Transport Troubles

Trip Start Jul 25, 2006
Trip End Ongoing

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Flag of Zimbabwe  ,
Thursday, August 16, 2007

Danayi and her family had planned a trip to Lake Kariba in northern Zimbabwe, and it was time for me to get to Victoria Falls.

Since I was a small child, there were three images that consistently danced through my head when I though of Africa. One was of deep, dark jungles where trees bent towards dark rivers covered in mossy vines, and eyes peered out from the darkness while strange noises rent the night air. Another was of plains of grass, broken by stacks of jutting rocks where baboons held up lion cubs destined to be king for all of the animal kingdom to see. The last was of the massive, thundering Victoria Falls, by many standards the largest, most dramatic waterfall in the world.

But first I had to get there.

Getting into Harare had been easy due to the direct bus from Blantyre in Malawi. Getting around Harare had been easy due to Danayi's family and their vehicle. Getting out of Harare was another story.

Because of the petrol shortage, there are not as many busses running as there used to be, nor are those left running as often. This has led to a situation where all buses and trains are booked out for weeks in advance at times. Such was the situation in which I found myself. With the larger busses booked out for a week and the train for nine days I was left wondering how I would get anywhere.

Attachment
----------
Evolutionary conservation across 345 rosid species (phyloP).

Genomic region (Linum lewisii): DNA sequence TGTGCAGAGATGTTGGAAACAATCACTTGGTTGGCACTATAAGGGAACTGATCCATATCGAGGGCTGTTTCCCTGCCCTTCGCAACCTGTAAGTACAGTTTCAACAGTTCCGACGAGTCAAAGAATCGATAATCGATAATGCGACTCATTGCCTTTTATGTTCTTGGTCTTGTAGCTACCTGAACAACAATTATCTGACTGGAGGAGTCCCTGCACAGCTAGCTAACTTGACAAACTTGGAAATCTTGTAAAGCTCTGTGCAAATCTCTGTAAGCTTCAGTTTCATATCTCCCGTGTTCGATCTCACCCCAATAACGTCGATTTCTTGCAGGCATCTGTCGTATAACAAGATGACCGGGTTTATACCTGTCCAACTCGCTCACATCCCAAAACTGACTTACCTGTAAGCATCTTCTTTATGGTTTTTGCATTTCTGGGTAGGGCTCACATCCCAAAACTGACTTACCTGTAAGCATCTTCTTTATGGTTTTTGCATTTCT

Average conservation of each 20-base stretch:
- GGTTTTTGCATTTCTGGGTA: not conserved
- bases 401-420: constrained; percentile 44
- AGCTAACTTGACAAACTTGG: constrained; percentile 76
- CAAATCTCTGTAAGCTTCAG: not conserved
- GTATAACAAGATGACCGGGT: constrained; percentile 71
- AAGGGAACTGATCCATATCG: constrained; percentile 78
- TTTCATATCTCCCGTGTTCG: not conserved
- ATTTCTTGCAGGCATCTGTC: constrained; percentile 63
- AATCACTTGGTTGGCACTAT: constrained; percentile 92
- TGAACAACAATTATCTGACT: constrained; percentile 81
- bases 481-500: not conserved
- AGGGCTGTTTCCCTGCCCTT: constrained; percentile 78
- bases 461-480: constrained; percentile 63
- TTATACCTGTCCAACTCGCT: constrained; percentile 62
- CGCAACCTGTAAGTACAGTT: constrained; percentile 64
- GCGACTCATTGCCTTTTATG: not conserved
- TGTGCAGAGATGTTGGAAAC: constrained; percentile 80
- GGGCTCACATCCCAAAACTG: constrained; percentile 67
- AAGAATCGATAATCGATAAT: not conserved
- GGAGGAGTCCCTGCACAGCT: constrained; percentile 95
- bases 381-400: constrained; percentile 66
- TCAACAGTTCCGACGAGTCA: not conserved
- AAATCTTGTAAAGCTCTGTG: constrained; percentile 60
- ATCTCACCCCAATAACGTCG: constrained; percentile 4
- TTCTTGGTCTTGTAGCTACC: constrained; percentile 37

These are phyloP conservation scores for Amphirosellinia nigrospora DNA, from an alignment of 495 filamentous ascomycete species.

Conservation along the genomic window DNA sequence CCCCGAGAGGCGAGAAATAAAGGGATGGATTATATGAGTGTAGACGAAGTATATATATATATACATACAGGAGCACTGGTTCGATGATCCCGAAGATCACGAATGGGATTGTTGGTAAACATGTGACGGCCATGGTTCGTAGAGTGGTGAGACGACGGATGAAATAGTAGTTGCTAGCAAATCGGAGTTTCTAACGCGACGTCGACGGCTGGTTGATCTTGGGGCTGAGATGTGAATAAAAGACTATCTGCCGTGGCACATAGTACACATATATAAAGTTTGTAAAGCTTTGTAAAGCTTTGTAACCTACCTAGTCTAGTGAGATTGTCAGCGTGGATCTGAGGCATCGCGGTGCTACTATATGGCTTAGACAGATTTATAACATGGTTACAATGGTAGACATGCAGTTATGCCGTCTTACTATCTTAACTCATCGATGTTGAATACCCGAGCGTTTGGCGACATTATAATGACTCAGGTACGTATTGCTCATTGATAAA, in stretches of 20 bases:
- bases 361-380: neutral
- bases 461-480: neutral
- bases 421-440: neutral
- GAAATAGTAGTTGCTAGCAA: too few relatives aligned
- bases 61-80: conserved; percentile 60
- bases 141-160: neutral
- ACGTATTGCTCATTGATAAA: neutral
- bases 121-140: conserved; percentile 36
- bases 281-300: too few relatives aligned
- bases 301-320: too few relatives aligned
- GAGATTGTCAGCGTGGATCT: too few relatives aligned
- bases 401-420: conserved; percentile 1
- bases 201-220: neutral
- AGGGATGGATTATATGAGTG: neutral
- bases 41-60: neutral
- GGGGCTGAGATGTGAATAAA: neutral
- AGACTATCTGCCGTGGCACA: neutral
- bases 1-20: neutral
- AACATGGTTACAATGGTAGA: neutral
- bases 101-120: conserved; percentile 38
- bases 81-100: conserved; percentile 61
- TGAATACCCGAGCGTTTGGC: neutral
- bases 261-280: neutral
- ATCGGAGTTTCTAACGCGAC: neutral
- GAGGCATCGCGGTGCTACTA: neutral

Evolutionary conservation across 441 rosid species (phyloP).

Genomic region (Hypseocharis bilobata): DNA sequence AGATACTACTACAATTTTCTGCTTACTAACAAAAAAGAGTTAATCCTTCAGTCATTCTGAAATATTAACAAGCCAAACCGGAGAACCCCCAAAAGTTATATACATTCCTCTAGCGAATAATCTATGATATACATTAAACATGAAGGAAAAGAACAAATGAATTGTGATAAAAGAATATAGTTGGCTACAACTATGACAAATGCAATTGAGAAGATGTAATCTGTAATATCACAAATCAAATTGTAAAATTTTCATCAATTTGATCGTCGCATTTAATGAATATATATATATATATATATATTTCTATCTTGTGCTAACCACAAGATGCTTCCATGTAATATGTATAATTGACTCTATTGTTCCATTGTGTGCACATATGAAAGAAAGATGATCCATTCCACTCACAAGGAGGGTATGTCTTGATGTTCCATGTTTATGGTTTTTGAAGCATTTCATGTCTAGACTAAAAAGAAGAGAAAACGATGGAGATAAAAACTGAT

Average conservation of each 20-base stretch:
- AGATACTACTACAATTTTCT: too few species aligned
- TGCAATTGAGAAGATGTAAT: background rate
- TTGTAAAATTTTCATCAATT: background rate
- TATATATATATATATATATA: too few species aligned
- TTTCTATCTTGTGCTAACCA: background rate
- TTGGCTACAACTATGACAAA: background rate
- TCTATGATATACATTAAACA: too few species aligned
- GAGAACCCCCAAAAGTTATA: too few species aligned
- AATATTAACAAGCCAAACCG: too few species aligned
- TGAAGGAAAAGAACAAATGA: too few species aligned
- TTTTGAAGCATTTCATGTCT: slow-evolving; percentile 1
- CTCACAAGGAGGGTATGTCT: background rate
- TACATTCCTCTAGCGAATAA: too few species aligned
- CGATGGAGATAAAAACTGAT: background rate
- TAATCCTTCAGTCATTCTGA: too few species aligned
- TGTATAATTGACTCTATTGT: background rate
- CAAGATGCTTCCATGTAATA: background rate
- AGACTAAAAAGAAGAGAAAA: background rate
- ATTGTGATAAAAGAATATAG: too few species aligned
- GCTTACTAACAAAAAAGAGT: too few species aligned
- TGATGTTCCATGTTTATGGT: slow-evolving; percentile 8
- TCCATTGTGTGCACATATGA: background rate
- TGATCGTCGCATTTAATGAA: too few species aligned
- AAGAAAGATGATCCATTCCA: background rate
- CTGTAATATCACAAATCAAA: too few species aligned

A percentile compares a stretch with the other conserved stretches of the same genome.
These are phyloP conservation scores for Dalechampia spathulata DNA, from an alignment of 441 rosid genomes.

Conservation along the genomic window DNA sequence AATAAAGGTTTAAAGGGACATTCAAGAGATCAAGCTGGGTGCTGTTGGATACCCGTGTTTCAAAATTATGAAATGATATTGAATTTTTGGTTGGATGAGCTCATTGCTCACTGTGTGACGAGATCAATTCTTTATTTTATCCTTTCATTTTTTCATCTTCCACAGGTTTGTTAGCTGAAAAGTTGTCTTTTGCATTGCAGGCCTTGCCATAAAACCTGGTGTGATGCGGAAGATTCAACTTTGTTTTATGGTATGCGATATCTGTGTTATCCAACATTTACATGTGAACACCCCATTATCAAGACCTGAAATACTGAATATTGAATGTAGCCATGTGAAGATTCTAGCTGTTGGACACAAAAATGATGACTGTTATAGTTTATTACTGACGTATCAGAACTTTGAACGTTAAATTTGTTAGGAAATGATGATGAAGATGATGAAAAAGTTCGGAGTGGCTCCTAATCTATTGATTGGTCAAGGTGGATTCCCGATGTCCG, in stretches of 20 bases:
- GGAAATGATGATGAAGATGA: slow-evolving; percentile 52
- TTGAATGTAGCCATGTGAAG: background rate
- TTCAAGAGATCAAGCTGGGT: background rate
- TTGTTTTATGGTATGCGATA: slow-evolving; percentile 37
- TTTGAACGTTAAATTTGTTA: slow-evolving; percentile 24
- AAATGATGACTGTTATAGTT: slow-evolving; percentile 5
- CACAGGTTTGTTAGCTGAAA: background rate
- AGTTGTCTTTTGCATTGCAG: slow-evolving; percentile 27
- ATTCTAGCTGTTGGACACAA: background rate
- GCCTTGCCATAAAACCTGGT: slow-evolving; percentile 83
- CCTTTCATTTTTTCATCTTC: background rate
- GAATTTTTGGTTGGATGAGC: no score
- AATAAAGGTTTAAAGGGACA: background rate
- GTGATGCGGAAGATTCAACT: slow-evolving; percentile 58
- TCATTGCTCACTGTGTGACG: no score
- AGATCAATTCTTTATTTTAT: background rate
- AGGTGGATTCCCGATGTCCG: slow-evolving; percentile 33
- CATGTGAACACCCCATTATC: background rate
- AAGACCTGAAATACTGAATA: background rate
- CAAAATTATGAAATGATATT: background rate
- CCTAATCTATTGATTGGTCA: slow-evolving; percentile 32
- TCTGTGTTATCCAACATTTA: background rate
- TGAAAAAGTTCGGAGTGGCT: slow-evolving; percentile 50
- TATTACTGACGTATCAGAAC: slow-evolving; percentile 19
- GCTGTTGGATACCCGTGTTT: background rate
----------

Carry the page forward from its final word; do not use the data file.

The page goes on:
In came Auntie. Auntie was the housekeeper at Danayi's family's home. She was a sweet older lady whose English was passable, but not preferred. She was originally from Bulawayo, a city to the southwest from which I hoped to catch a train or bus up to Victoria Falls. She decided the best way for me to get to Bulawayo was to get out to the Mbare bus station at 4:30 am and try to catch one of the buses that did not pre-book tickets. Ivan and Tab, two teenaged cousins of Danayi's, offered to get up early and drive me out to the bus station.

So at 4:30 in the morning, I found myself sitting in the back of a truck at the Mbare bus station. Mbare is in a rougher part of Harare, and Auntie was adamant that it was not safe, and I was to stay in the truck until she found a bus for me. So this reasonably big Canadian was forced to stay in the truck while a 60 year old little woman walked around looking for a bus for him. Moments like that go far in teaching humility.

Finally it was decided that we should jump back in the truck and try to catch up and flag down a bus that had already left. The boys zigzagged across Harare until we caught up to the bus, hauled out my backpack, and I finally dropped in a seat and was on my way.

In Bulawayo, I was met by Auntie's daughter and son-in-law. They drove me around town looking for train tickets or buses running to Victoria Falls that day. No luck. After a quick lunch, it was decided that Fortune (the son-in-law) would drive me out to the most common spot where people waited to hitch rides, and try to help flag down a vehicle heading to the falls. Did I mention how consistently wonderful people in Africa can be?

After about a 45 minute wait, a car slowed, and I and another Zimbabwean guy squeezed into the back of a car heading to the falls, paid 1.5 million dollars each to help with petrol, and were off. Next stop Victoria Falls.
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